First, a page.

Hand #201: Elio Fox had the button. He raised to 200,000, and Chris Moorman three-bet to 430,000. Fox responded with a shove, and Moorman made the call for his tournament life. It looked like he had about 2.1 million chips left, and they were now all committed to this pot. And as the cards were turned up, the news was not at all good for the Brit.
For the first time in 11 hours, the atmosphere in the room became electric as everyone scrambled around to find a line of sight. Some ran to the television screens, others flooded the perimeter of the stage, craning their necks to catch a glimpse of the decisive flop. The dealer spread out , and that was a fantastic sweat. A chorus of nervous chatter coursed through the studio as Moorman picked up another four outs to fill in the gutterball.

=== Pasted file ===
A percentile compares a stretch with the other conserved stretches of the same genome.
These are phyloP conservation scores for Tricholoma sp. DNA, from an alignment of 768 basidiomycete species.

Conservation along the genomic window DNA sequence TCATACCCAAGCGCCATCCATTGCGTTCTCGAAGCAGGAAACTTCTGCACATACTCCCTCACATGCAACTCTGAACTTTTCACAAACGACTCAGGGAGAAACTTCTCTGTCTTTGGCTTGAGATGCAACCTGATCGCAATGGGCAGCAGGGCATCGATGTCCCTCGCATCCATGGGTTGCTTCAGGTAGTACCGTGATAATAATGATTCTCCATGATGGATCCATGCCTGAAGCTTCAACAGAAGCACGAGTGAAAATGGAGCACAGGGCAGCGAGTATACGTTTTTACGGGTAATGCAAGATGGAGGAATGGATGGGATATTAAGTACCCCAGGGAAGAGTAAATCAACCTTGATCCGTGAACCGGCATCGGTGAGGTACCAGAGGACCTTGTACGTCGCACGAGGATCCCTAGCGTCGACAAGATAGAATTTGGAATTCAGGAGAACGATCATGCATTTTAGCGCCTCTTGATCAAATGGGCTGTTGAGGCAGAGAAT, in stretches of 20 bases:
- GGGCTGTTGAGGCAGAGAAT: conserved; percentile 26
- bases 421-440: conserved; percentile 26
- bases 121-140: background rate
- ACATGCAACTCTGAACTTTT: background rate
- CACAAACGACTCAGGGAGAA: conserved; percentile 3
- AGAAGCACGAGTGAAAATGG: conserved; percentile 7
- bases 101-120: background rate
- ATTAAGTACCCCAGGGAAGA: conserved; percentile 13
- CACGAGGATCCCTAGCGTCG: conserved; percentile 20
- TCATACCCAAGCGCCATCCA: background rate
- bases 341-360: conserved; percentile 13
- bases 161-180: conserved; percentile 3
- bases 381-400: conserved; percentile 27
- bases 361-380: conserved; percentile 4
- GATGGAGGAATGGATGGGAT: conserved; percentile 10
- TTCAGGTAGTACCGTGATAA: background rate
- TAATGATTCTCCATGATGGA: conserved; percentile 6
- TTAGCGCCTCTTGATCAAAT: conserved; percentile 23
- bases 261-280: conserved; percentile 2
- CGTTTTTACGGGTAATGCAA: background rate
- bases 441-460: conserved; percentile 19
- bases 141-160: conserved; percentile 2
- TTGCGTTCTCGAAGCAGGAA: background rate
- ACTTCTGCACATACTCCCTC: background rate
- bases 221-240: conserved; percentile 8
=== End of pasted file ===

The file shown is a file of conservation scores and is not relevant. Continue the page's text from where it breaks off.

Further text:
The turn came the , and that was another sweat. If he had to miss fourth street, the board pair was a good way for Moorman to do it. Now he could catch a three or a four to chop, or a five or seven to win. Thirteen outs once seems like an awful lot for a guy who runs like Chris Moorman, but it just was not meant to be today.
That's clean and safe for Fox, and it's the card that's put the bracelet on his wrist here in Cannes!
It's hard to be disappointed when you've just earned €800,000, but Moorman was clearly frustrated with the way his day ran out over the last couple hours. He was closing in on half the chips in play at one point, and you'd have been a fool to bet against him, even when he started leaking a bit. We know we wouldn't want to face him heads-up for a bracelet, but Fox looked him up with the confidence of a true champion, jabbing away at the little pots and landing every big punch he threw.
Moorman will have to settle for second place today, and the cash he'll collect should eventually help to take away some of the sting. It's been another fine run for he and the Brits here this week.